A grant under the childcare thematic round ($75,000 awarded in 2019) financed a situation assessment that used a mixed method approach to (i) understand the current status of caregivers and childcare services in Bangladesh and (ii) assess the current training programs available and opportunities for professional development for the childcare workforce. The study investigated the socio-economic profiles, training acquired and perceptions of skills gaps and the environment in which child caregivers and center managers operate across different types of providers. It then provided key recommendations along four areas: polices, quality caregivers, pedagogical approach and enabling environment. The final report was published in January 2022 and will inform the design and roll out of a competency-based national training curriculum for childcare accredited by the government.

Ethiopia: Supporting child development through multiple sectoral entry points

Grant Period: 2015-22 | ELP Funding: $603,000 

In Ethiopia, five ELP grants across multiple sectors have supported ECD programming for young children using multiple entry points.  ELP funds have supported the Ethiopian government to expand access to quality pre-primary school (known as “0 classes”). The first ELP grant of $150,000 (awarded in 2016) was used to develop content for what would become a $60 million ECE component in the World Bank’s Ethiopia Education Results Based Financing Project, which used disbursement-linked-indicators to finance ECE and ensure performance. The second ELP grant of $50,000 in 2017 financed the development of coaching and supervision instruments for principals and cluster supervisors to improve quality in 0 classes. The Early Years Fellow working with the World Bank team and the Ministry of Education from 2017-2019 played a key role in designing the ECE activities and worked with the government to develop the disbursement-linked indicator to ensure funding will be disbursed only when results are achieved.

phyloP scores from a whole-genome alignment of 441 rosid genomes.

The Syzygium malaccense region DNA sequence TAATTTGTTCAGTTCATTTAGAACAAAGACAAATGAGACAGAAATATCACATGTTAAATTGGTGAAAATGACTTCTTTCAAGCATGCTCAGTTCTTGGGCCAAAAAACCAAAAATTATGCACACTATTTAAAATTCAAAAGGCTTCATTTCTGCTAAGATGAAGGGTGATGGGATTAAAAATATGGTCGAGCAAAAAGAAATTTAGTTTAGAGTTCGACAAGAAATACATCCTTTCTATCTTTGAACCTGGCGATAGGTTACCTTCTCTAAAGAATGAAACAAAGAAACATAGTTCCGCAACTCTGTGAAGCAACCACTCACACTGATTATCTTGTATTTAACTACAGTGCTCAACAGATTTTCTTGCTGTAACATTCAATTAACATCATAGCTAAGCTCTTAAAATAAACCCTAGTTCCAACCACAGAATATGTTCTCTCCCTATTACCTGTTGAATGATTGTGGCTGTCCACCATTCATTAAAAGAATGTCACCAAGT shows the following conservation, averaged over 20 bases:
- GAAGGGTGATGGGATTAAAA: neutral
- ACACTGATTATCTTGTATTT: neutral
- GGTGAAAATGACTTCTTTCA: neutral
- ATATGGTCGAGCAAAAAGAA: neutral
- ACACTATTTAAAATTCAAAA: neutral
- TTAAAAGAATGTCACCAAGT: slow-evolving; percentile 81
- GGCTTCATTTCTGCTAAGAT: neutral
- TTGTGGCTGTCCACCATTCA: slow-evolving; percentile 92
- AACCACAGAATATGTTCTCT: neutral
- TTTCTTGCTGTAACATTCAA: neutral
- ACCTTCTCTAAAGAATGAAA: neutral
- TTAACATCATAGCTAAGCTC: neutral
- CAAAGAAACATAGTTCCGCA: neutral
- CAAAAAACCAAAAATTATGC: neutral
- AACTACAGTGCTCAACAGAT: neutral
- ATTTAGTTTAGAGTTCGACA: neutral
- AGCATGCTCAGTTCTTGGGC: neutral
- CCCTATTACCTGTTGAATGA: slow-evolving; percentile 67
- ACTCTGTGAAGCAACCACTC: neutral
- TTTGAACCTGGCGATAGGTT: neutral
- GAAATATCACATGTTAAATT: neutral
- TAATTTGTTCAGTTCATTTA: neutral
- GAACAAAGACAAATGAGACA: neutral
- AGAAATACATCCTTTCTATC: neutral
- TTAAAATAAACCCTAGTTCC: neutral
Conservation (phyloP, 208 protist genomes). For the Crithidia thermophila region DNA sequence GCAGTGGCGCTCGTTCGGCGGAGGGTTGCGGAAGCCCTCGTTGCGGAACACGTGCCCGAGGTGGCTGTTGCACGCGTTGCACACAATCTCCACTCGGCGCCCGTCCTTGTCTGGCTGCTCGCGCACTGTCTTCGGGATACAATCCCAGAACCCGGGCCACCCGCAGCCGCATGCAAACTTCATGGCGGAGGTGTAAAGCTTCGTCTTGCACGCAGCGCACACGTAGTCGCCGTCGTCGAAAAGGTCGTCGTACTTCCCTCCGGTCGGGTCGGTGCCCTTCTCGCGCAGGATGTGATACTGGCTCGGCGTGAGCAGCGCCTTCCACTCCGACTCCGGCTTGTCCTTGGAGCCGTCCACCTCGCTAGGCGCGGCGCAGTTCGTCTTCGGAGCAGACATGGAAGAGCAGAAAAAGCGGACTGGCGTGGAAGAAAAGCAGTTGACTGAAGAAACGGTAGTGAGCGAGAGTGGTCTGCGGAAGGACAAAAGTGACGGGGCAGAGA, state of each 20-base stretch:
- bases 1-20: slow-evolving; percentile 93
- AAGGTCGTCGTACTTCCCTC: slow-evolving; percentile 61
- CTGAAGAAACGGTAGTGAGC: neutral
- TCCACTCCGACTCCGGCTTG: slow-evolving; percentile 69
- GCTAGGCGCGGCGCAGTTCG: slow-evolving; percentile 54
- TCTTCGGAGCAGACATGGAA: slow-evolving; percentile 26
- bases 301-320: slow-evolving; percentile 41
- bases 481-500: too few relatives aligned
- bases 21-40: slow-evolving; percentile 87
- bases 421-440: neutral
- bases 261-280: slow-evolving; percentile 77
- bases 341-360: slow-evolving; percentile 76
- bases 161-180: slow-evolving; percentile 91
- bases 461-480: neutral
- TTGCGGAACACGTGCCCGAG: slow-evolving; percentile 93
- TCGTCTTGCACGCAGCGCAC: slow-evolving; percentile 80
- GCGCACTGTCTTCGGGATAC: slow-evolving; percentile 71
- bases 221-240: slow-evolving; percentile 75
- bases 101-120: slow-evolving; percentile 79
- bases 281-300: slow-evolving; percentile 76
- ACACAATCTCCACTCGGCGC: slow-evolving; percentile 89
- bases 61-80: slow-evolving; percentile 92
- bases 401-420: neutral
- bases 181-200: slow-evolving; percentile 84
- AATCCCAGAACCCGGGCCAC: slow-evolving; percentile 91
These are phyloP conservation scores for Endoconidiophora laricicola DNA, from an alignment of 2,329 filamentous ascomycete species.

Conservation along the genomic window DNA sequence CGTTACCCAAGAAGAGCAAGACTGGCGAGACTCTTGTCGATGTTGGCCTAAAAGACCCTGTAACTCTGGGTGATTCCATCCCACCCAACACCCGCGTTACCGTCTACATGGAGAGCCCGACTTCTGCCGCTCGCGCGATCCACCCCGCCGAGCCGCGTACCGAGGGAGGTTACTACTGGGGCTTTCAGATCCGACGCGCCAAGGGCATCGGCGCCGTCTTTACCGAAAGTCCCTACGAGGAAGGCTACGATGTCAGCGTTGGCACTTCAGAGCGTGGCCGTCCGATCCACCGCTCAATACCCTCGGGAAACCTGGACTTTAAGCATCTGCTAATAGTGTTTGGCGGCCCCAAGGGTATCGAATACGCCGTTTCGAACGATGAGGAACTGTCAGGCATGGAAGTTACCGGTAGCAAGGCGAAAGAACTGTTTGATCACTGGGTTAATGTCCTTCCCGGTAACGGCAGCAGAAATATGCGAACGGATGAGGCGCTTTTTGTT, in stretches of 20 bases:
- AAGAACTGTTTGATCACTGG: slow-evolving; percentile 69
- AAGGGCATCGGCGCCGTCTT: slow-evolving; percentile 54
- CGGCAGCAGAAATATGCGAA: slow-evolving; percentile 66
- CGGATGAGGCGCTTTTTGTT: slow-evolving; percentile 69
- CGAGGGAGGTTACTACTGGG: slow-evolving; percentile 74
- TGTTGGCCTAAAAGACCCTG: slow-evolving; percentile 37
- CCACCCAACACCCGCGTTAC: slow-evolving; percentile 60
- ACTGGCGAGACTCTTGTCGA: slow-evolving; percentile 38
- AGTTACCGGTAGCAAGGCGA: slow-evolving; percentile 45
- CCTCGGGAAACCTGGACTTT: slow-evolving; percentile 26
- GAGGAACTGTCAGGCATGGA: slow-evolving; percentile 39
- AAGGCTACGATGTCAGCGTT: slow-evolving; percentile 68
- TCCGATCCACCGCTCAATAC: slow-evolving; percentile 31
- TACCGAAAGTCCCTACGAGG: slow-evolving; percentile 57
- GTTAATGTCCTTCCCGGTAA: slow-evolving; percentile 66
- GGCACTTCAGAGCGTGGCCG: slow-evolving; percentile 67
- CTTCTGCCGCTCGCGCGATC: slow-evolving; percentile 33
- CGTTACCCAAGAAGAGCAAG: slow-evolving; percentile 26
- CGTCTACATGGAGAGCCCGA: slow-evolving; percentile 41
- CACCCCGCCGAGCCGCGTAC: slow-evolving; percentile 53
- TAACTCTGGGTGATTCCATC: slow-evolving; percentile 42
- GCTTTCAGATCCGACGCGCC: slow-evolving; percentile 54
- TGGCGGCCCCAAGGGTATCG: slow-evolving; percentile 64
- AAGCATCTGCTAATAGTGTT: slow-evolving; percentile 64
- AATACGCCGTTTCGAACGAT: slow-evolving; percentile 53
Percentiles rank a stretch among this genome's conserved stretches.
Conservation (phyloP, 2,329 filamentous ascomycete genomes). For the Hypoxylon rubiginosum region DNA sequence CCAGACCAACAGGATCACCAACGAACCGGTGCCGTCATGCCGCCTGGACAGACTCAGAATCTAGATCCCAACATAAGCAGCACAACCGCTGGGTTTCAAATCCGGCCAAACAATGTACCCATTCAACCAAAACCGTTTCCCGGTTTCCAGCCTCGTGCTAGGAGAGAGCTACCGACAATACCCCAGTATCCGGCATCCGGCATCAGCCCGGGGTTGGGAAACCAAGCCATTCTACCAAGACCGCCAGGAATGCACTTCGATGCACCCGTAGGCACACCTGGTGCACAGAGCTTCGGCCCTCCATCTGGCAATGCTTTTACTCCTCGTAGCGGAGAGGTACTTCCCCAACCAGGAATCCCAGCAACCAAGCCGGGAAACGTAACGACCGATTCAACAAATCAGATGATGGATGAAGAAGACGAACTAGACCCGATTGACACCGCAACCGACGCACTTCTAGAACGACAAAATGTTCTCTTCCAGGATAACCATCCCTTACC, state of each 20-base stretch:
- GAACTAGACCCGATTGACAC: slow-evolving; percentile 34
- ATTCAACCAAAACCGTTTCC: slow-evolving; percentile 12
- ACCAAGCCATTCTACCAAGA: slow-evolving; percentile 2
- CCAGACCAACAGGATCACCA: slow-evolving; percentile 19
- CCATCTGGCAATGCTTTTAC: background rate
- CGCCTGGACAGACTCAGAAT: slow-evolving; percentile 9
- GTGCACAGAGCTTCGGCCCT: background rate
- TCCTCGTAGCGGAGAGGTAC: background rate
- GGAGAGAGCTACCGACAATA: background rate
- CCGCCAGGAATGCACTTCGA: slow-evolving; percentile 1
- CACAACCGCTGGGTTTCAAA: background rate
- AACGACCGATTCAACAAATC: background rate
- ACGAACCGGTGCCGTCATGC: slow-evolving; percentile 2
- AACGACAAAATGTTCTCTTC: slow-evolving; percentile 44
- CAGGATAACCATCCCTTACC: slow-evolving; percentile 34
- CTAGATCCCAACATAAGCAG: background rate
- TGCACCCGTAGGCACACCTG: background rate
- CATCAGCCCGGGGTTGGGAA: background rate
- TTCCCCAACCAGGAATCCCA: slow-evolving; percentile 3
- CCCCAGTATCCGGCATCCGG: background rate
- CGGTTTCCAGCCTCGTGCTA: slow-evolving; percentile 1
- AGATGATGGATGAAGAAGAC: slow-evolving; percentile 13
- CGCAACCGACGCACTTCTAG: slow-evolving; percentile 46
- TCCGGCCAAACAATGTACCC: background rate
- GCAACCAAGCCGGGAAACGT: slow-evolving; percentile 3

A third ELP grant of $43,000 (awarded in 2020) was used to develop material and messaging for parents enrolled in an Urban Productive Safety Net Program during COVID-19 on early stimulation, coping and playful parenting; these messages reached 500,000 households with young children. In 2020, two more ELP grants were awarded to teams to pilot childcare approaches in rural and urban settings and are developing models that can be scaled up through future large-scale investments.

Peru: Ensuring the delivery of national ECD services during COVID-19 

Grant Period: 2020-21 | ELP Funding: $50,000 

In Peru, ELP funds ensured continuity in ECD service delivery during the COVID-19 crisis for Cuna Más, the Peruvian Government’s National ECD program, which aims to improve children’s cognitive, social, physical and emotional development. The program targets children below the age of 3 in poor areas and implements two modalities: daycare centers and home visits. The program reaches approximately 55,000 children in daycare centers, and 105,000 through home visits. In response to the COVID-19 crisis, the Government of Peru temporarily suspended childcare services including Cuna Más and requested urgent technical assistance from the World Bank to adapt both modalities to the COVID-19 context.